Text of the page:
Like nearly every gastroenterologist, we have an open access endoscopy system. This means that patients can be referred, or refer themselves, directly to our office for a a procedure without an office visit in advance.
Why do we do this? We offer it as a convenience, so patients do not need to make two visits to see us when it is clear that a procedure is necessary. For example, a referring physician doesn’t need our consultative advice for his 50-year-old patient with rectal bleeding. He just needs us to do a colonoscopy. We have a strict screening process in place to verify that these patients are appropriate for our one-stop colonoscopy program. If we have concerns about medical issues or potential informed consent capability, then we arrange for these patients to see us in advance.
However, no screening process is perfect. On occasion, someone shows up who we might have preferred to see in our office first. How should we handle these situations? We don’t automatically cancel the test, particularly after the patient and his driver have taken time off work, and the patient has already swallowed the delectable and satisfying colonoscopy prep.
We are meeting many of these folks for the first time, and they are often nervous. We get this. First, they are at a physician’s office for an intrusive medical test, always a relaxing activity. The doctor may be a stranger to him, another calming feature of the event. They become victims of intravenous needle assault, always a pleasure even from our ICU nursing veterans. They have been fasting and may have enjoyed the pleasure and delight of our colonoscopy cleansing cocktail. They are naked except for a gown that by design covers about 40 percent of their body’s surface area. Ready to sign up?
Open access endoscopy also raises potential ethical issues. On occasion, a patient arrives for a procedure that we may not feel he truly needs or needs now. Or, the patient is sent for one of our procedures, which may not be the best choice to address the patient’s symptoms. These are delicate issues, and I don’t have an idealized response to offer here. In the open access arena, we regard ourselves more as technicians than consultants. This is similar to when a doctor sends a patient for a CT scan; the study gets done regardless if it is medically appropriate, or the patient has had half a dozen of them over the past year. Radiologists don’t question the appropriateness of what we order. While patient care would be better served if radiologists offered their advice in advance, this is not how the game works. Of course, they are happy to have these conversations about our patients, but their default system is open access.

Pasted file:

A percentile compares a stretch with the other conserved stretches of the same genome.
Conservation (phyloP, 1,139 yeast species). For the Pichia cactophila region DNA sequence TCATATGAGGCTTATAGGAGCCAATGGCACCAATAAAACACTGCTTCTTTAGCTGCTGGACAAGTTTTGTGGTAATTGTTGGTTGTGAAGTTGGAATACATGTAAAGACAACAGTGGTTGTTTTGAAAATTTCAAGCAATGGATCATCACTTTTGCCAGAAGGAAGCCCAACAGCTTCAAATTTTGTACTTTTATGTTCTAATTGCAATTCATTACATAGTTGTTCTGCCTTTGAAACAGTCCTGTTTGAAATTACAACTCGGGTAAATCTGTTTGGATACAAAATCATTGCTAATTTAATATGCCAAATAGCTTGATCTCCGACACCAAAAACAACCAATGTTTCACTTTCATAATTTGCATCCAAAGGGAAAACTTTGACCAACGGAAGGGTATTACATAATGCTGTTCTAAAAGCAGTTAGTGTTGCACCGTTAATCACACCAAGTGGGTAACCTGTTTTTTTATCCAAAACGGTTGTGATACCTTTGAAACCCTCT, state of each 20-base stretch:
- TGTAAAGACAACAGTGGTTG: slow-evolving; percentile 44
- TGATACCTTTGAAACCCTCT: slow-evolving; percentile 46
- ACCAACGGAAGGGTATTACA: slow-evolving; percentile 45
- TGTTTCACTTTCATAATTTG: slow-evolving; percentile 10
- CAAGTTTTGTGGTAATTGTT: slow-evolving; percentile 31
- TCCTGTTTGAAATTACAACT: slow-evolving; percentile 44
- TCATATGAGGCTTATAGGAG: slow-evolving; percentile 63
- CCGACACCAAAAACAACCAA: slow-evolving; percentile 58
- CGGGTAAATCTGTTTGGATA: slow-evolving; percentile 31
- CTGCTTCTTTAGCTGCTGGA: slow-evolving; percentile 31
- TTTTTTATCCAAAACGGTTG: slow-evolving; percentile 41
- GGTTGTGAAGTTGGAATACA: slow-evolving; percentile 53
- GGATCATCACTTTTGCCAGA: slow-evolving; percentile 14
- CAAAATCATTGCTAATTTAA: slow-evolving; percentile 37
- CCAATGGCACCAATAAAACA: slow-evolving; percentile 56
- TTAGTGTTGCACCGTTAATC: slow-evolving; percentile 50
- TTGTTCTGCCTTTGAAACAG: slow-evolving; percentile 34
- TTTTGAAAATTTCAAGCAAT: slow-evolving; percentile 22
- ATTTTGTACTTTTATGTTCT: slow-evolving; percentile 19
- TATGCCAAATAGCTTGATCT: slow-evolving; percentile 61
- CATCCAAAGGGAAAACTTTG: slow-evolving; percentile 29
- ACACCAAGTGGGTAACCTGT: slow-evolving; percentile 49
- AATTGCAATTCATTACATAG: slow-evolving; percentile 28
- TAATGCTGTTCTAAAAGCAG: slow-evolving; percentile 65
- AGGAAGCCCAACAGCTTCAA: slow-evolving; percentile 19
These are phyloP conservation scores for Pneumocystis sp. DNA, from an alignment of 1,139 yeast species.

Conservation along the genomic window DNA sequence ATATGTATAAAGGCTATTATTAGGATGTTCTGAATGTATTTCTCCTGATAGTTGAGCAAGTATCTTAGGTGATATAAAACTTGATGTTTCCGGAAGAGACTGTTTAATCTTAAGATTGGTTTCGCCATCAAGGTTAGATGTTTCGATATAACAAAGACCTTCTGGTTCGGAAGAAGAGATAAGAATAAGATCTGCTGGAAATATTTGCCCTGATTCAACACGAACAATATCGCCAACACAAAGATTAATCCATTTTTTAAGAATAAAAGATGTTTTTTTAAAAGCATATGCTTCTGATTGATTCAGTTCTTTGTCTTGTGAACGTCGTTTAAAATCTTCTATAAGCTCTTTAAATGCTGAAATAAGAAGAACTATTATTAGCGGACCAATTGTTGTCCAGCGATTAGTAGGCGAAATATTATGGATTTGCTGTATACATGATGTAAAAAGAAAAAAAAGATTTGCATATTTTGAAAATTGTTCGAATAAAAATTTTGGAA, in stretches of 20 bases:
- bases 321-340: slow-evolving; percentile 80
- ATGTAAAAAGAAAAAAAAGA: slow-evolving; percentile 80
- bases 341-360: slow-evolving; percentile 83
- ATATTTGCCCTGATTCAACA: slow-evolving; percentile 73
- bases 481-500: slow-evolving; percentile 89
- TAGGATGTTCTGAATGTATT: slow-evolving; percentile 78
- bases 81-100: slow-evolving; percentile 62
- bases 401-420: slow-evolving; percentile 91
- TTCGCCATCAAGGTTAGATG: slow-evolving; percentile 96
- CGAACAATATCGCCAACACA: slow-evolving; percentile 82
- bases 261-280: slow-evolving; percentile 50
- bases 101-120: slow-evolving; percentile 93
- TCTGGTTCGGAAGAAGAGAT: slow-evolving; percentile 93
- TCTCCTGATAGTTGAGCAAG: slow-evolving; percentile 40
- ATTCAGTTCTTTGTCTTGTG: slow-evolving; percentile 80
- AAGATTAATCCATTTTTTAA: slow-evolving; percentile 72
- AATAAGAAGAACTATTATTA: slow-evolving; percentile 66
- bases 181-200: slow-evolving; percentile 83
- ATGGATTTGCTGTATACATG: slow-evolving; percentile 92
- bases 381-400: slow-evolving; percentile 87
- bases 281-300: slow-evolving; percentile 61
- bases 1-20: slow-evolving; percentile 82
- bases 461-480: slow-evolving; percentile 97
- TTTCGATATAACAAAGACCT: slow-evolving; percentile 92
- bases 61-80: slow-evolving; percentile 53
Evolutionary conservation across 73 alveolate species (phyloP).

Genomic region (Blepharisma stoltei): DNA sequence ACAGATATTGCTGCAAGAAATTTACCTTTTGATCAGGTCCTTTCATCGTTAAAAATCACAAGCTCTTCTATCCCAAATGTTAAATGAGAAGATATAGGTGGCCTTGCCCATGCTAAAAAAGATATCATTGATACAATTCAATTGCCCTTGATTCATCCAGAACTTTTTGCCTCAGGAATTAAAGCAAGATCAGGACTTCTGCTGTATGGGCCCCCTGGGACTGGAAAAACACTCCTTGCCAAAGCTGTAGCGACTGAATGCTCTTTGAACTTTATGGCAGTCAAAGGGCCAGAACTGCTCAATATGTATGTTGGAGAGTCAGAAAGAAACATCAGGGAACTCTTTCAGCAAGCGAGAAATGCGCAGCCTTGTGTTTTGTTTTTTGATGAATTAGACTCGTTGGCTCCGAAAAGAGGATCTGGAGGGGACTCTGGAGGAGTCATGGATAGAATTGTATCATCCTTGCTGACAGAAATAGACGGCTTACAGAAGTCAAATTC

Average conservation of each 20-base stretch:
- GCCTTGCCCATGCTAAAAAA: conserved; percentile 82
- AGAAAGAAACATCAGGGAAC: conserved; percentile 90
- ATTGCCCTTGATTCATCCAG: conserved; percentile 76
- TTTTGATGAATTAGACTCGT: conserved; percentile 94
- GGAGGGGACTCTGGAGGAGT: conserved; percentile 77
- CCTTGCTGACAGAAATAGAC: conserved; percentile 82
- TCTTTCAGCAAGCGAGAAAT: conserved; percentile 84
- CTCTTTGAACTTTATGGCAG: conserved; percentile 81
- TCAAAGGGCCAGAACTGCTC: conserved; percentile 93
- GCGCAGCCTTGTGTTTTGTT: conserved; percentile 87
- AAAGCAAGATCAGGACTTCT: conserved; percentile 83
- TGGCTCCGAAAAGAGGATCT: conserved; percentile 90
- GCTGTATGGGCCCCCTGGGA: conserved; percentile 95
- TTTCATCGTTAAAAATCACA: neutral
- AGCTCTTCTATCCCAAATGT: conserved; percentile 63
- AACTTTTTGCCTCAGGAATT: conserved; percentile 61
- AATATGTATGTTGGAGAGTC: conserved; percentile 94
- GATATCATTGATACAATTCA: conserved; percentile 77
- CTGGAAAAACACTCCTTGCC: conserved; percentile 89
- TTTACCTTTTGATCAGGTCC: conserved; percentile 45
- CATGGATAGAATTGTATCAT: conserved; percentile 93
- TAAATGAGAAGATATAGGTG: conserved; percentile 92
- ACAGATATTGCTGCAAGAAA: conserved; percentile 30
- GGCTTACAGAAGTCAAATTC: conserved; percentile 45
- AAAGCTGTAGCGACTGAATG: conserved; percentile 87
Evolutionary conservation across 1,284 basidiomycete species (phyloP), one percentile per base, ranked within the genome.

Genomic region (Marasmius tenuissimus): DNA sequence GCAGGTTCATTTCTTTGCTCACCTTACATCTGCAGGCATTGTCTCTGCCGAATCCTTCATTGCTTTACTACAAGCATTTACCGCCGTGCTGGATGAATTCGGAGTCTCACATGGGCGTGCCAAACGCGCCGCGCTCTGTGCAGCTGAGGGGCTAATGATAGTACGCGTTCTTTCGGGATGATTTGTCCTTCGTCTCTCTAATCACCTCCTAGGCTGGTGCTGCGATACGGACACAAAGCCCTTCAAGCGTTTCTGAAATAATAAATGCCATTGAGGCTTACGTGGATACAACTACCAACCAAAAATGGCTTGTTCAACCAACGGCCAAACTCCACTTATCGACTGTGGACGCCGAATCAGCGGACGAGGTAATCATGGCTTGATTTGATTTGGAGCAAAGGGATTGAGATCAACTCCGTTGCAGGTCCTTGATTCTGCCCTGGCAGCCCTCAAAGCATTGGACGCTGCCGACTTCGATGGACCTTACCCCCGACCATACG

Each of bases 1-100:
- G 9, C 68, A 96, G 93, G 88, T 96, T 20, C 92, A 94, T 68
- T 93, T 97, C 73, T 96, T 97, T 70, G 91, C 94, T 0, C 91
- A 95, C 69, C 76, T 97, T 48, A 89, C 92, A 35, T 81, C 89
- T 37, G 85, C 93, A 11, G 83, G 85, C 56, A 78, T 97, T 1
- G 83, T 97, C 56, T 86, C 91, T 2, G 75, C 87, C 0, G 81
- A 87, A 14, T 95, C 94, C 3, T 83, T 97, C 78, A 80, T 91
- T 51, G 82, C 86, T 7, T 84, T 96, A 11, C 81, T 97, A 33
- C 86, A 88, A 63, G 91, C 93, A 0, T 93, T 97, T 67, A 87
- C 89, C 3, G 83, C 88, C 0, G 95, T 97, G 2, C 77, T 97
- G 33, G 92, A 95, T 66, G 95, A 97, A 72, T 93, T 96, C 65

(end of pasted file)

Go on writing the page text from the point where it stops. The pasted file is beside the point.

How would you handle this scenario? One of your best-referring physicians sends a patient for an open access colonoscopy. We interview him and realize he is two years early. He is prepped and took a day off of work. He has a driver with him. Do we tell the patient that he is two years early? Do we send the patient home? Do we say nothing? Do we contact the referring physician and point out his error?
As you craft your response to the above hypothetical scenario, remember that this is not an ethics seminar but is the real world. Real life is not as neat and tidy as we would like.
Michael Kirsch is a gastroenterologist who blogs at MD Whistleblower.
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